A Reflection for 21st Sunday of Ordinary Time (Year B).
Joshua 24:1-2a, 15 -17, 18b – Ephesians 5:21-32 – John 6:60-69.
At various occasions in life, aren’t we required to make decisions, regardless of how tough they can be? Realizing that we live by whatever decision we make during such occasions and the influence it can cause seems to add fuel to the fire. Again, think about how you feel when an instant decision needs to be made on particular circumstances. Was it that easy? I would guess not. These thoughts help us channel our minds to the various situations in the First Reading and in the Gospel Reading of today.
The old Joshua was worried. Seeing how his people could be misled by the teaching and practices of the Amorites, he wondered, as their leader, if they would continue to keep the covenant of God when he is gone. In his worry, he summoned them and dared them to recommit themselves to the service of God. He made his stand point-blank: choose today whom you will serve…as for me and my household, we will serve the Lord. This declaration by Joshua helped to calm his troubled mind, and inspired the people to make their own decision to be with God. In so doing, he rededicated his household and the whole house of Israel to God. We too will serve the Lord, for he is our God, the people said. They chose to stick to the plan, to be with God.
In the Gospel, the people following Jesus and listening to him were thrown off balance by our Lord’s teaching of Himself as the bread of life. Recall that in the sixth chapter of the Gospel of John, Jesus’ teaching met with a series of oppositions. An interesting point to note about these oppositions is that they
began with the Jews (John 6:41.52) but ended with Jesus’ own disciples (John 6:60.66). After hearing his doctrine, many of the followers of Jesus said: this is intolerable language (John 6:60). As it is always said, a man’s greatest enemies are those of his own household. Yes, it can be much easier to withstand pressures from outside than from within.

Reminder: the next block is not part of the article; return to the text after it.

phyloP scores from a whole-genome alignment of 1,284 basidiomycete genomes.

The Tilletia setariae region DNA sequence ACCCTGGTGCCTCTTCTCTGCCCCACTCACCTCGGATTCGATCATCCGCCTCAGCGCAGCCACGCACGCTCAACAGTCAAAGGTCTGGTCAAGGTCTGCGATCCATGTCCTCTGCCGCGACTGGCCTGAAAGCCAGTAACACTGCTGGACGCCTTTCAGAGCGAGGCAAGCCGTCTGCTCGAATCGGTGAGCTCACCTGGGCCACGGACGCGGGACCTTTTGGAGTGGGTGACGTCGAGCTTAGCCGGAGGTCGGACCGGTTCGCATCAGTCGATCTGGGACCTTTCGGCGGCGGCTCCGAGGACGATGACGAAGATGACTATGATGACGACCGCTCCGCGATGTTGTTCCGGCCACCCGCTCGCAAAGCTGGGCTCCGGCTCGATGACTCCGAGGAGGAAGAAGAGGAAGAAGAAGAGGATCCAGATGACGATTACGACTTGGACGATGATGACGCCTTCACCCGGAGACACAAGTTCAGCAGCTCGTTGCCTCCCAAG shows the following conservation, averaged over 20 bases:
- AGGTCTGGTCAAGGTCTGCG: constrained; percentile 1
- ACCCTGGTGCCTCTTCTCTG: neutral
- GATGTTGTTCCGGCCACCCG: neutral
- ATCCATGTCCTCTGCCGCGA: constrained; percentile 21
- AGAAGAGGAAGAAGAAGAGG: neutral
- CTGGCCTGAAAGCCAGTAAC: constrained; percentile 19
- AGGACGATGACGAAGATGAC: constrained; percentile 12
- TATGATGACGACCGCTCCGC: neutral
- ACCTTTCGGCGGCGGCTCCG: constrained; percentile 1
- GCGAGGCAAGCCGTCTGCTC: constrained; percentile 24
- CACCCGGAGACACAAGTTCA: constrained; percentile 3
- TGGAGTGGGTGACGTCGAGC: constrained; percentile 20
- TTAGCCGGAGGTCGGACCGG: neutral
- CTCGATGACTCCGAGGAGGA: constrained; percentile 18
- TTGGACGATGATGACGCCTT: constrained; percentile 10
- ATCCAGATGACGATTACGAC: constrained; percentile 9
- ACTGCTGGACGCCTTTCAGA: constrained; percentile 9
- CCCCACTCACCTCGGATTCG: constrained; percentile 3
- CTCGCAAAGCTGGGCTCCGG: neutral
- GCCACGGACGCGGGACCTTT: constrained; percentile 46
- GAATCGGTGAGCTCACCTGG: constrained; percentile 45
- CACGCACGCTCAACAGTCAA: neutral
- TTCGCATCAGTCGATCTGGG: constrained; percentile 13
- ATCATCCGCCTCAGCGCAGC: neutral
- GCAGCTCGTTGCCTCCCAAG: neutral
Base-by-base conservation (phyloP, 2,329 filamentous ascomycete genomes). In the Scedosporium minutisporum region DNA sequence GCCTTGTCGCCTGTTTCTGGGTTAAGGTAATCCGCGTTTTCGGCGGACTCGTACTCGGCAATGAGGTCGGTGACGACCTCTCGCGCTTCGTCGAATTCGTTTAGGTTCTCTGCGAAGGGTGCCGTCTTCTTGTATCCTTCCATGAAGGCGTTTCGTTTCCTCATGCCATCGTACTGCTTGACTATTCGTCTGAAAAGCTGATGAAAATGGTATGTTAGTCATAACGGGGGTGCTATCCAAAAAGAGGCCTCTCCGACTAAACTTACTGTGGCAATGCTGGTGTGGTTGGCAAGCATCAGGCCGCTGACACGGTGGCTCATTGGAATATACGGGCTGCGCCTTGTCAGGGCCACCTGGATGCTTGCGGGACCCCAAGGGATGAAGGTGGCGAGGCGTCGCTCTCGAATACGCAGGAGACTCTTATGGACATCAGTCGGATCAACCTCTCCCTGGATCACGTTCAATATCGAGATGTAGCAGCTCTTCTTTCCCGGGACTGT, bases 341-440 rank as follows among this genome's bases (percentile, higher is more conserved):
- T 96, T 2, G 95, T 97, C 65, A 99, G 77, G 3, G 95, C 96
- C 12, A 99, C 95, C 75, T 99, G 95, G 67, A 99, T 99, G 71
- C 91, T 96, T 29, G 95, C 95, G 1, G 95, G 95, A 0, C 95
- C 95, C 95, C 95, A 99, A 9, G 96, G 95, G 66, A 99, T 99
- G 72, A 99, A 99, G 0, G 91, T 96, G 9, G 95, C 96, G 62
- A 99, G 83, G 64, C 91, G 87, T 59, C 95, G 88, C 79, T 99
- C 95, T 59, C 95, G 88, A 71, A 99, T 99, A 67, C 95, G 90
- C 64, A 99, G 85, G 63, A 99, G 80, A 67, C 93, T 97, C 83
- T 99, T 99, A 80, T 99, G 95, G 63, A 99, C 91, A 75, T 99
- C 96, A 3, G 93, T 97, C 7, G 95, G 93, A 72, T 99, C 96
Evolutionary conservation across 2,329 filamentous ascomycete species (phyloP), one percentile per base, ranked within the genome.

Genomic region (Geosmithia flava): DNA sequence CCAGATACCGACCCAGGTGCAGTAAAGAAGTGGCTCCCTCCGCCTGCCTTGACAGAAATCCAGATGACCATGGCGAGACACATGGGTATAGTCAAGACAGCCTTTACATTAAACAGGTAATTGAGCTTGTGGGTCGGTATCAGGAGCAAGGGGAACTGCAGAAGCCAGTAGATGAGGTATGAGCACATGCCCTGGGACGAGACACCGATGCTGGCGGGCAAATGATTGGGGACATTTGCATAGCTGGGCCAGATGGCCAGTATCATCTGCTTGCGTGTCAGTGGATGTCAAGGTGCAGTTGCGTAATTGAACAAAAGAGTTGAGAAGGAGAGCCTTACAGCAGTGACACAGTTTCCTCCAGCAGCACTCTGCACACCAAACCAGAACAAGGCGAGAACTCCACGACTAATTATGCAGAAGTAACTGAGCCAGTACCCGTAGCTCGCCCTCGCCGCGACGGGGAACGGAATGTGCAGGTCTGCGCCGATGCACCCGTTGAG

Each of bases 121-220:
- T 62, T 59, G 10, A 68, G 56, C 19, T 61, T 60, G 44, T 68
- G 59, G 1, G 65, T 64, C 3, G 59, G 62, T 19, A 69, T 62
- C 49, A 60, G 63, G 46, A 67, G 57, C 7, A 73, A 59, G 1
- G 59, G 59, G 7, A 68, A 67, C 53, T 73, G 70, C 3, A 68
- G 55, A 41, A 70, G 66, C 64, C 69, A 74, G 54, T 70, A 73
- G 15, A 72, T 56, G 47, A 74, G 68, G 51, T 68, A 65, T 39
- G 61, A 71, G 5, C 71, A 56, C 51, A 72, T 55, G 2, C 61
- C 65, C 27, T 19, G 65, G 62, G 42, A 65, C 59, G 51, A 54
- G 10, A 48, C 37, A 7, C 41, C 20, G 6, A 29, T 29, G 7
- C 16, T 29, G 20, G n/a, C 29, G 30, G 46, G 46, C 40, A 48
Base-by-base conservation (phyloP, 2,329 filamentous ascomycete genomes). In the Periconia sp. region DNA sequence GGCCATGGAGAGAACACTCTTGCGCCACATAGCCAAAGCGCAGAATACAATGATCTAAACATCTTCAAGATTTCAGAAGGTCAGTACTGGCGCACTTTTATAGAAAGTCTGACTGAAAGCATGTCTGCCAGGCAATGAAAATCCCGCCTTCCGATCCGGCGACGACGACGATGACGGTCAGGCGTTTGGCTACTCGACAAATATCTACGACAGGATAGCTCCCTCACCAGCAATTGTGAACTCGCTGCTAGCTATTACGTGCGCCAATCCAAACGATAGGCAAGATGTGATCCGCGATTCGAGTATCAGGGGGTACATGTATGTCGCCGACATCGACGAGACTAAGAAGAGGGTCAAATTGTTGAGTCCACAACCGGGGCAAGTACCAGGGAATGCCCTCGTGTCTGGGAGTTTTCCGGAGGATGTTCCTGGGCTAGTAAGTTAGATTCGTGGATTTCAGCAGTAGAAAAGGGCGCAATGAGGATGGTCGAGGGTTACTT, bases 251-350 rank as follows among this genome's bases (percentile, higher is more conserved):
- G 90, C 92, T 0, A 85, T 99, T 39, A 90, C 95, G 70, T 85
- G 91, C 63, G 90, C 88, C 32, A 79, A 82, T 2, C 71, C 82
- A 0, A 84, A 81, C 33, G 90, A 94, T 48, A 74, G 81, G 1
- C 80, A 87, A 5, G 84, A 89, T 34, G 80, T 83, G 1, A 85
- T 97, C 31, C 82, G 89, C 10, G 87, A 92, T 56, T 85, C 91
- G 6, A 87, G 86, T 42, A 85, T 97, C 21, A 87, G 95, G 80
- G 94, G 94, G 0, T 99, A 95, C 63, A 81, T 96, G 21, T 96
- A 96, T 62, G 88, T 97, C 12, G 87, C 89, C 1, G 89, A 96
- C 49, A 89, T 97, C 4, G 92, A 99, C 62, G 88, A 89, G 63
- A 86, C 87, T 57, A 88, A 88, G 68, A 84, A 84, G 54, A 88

Those disciples, like the people of Israel in the First Reading, needed to take a stand. And they did. Many of them left him. Then, Jesus turned to his close followers, the twelve: what about you, do you want to go away too? Peter, the one regarded as the spokesperson of the apostles, in a declaration similar to Joshua’s, said to Jesus: to whom shall we go? You have the message of eternal life. These declarations can inspire us in the midst of social pressures today, and to help us recognize that in Jesus, our doubts are cleared and our fears are calmed.
Gary once slipped and fell over a cliff during his usual early morning run. He was, however, lucky enough to grab a protruding stone as he fell. The cliff was about a hundred feet high, and there was no way he could have made it out without external aid. In agony and out of fear, he cried out for help: is there someone out there? No answer came for a time. He shouted all the louder the second time. After a few short moments of silence, a voice came thundering out from the blue: This is the Lord. Frantically, Gary said: well, if you are the Lord, make hurry up and rescue me. After another brief moment of silence, the voice came back: let go of the stone, and I will come and save you. Again, there were some moments of dead silence. Convincing himself that that wasn’t the voice he needed at that time, Gary cried out the third time: okay then, is there anybody else please?
Ask yourself, if you will: Why must the Lord tell Gary to let go of the only thing holding him up in order to be saved? What would I do if I was Gary; would I let go or hold on? Would I rather hold unto my opinions and ideas rather than being totally submissive to what the Lord tells me? Let us therefore together recommit ourselves to God, allowing Him to direct us in all we do with a firm trust that He never lets us down.